Educators from across the United States and as far away as Chile will be in Auburn, Maine, this week to learn how kindergarten students are using iPads for reading and math.
From Nov. 16 through Nov. 18, the Auburn School Department is hosting educators in a sold-out Leveraging Learning: The iPad in Primary Grades Institute. It’s the first national conference examining the educational benefits of the iPad tablet computer, School Committee member Thomas Kendall said.
The conference will be held at the downtown Hilton Garden Inn.
On opening day, keynote speakers will be former Gov. Angus King and Maine Commissioner of Education Stephen Bowen. Former Auburn Superintendent Tom Morrill, who proposed that Auburn buy all of its kindergarten students iPads before he retired last year, also will tell Auburn’s story.
Bowen and King will talk about learning in the past, present, and future.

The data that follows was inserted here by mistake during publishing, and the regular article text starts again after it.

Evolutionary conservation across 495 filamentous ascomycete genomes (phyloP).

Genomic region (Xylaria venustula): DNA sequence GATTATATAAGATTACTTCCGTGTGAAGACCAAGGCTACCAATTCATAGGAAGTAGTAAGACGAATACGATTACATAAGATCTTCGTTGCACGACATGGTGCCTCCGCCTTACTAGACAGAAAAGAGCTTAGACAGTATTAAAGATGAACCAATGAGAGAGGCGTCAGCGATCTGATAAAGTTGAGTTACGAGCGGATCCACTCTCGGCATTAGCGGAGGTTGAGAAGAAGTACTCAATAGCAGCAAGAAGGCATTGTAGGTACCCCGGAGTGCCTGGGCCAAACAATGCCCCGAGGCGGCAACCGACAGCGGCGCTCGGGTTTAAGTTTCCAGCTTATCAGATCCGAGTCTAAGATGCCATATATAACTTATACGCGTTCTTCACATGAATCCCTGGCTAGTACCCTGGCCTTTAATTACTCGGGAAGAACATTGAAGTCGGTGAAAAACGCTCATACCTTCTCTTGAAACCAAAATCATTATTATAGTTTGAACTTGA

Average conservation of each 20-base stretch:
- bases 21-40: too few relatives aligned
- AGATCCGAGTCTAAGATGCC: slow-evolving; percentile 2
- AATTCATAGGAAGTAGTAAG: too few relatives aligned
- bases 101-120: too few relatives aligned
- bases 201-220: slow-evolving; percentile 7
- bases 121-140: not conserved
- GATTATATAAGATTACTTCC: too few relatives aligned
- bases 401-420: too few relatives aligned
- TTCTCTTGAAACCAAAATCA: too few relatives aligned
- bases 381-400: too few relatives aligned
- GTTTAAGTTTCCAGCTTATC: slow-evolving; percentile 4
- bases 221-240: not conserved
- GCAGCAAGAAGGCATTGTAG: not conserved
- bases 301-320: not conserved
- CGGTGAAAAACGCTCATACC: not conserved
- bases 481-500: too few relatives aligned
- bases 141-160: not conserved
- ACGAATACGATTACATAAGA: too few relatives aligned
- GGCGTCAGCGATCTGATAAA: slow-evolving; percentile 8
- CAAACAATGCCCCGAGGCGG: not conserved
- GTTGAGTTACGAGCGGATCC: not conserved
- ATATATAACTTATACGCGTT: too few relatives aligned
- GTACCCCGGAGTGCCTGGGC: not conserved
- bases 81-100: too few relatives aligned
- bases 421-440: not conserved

King is a big supporter of Auburn’s iPad program for all 285 kindergarten students, a $240,000 plan that has been controversial with some taxpayers. King is adamant about the advantages technology can provide for students.
When he was governor 10 years ago, King pushed for legislation to give laptop computers to all public school seventh-graders in Maine—a pioneering plan, the first of its kind in the country, that many legislators initially balked at but eventually passed. Today, state taxpayers provide laptops for seventh- and eighth-graders. Most experts consider laptops a success, saying the technology enhances student learning.
Throughout Maine, about half of the state’s high school students also have laptops paid for in part by local taxpayers.
This year, Auburn is giving its kindergarten students iPad tablets in two phases: half of the classes received iPads in September, the rest will get them next month. The School Department will compare test scores to see how students with and without the technology learned.
It’s expected that those with the iPads will have learned more. Teachers have said students are more engaged and are learning their numbers and letters better with iPads. Teachers also say the technology allows students to learn at their own pace.
If the test data show the technology did, indeed, boost student learning, Auburn plans to secure grant money to pay for more iPads this fall, releasing local taxpayers from that cost.